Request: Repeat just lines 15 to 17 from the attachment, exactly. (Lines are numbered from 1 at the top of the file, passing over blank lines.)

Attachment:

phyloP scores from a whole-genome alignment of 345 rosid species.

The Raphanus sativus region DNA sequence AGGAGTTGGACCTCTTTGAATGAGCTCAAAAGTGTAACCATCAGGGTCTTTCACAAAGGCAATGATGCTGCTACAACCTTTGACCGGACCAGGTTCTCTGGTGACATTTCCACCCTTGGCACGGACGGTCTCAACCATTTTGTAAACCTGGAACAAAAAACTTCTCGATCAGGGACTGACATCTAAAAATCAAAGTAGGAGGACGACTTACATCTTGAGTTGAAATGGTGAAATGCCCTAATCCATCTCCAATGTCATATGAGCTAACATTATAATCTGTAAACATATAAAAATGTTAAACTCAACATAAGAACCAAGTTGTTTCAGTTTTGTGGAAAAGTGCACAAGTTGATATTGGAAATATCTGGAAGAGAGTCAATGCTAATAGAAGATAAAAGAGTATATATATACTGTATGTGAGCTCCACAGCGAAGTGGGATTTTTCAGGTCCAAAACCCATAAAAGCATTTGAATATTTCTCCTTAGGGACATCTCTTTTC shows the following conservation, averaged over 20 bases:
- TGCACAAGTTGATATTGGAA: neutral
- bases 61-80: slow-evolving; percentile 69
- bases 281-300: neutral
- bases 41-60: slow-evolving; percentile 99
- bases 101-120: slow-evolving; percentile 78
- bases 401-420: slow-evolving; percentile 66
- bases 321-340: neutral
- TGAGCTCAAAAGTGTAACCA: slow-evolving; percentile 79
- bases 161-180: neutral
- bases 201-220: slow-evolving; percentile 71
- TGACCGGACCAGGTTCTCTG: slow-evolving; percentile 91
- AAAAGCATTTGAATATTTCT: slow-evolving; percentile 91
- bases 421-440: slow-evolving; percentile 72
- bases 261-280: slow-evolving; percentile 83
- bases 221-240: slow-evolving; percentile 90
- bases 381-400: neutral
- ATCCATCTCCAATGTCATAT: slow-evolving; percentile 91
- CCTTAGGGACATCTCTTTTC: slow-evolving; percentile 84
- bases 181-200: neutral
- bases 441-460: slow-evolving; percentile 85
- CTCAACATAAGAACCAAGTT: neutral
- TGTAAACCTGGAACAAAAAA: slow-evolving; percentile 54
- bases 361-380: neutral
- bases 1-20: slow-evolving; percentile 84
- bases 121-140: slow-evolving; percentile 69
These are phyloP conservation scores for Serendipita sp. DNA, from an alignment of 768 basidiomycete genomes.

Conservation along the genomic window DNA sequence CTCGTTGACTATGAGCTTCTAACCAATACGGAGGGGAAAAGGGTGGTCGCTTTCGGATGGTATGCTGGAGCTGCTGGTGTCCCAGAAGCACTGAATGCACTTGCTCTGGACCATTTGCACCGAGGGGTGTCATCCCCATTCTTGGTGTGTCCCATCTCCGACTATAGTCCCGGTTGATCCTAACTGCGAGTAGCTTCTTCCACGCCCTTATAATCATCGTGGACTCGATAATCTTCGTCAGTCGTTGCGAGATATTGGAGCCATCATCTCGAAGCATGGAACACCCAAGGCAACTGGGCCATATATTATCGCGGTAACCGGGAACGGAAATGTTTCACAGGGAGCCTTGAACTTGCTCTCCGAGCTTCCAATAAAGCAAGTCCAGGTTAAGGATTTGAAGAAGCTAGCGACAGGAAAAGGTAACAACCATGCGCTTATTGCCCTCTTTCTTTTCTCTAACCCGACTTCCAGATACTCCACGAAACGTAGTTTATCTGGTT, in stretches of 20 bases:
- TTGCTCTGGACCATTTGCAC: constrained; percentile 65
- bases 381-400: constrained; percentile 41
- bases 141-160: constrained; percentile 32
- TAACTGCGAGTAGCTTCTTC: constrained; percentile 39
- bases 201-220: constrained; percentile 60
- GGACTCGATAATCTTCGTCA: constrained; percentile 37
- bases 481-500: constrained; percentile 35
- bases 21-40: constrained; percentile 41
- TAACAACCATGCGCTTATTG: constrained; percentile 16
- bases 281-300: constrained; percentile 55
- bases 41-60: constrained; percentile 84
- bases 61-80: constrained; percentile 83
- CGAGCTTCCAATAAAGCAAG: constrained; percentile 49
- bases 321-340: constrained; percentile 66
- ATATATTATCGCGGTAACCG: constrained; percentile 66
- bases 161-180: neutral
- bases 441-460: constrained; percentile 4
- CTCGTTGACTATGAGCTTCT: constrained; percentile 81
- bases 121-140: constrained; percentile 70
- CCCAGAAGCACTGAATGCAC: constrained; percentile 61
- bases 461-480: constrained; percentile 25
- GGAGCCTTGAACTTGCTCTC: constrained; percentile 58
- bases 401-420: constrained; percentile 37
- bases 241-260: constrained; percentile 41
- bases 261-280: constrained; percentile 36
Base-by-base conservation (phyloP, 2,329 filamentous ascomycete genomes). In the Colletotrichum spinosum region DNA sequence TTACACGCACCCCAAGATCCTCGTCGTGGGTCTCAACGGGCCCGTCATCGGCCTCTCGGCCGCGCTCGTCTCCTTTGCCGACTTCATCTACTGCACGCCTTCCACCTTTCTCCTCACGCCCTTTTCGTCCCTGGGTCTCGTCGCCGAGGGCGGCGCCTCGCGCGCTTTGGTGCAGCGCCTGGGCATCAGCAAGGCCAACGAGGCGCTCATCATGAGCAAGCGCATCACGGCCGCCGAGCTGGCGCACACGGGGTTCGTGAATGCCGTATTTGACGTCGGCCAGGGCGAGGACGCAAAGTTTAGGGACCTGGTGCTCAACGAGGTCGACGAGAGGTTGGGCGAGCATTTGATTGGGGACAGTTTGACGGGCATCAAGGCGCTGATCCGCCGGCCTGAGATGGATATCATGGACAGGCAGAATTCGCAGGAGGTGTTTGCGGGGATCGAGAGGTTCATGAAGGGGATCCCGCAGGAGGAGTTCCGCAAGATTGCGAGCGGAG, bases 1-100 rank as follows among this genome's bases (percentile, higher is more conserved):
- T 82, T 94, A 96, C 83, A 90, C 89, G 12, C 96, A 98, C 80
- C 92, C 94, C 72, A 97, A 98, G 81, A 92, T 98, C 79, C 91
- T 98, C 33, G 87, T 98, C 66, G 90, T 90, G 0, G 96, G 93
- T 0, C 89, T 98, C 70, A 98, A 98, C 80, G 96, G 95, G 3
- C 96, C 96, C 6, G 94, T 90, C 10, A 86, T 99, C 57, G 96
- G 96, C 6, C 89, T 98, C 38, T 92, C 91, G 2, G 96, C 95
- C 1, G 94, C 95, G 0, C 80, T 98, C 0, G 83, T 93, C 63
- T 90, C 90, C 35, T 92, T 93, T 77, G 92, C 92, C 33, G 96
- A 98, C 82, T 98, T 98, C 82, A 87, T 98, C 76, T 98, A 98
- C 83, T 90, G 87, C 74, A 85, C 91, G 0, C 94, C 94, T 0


- bases 421-440: slow-evolving; percentile 72
- bases 261-280: slow-evolving; percentile 83
- bases 221-240: slow-evolving; percentile 90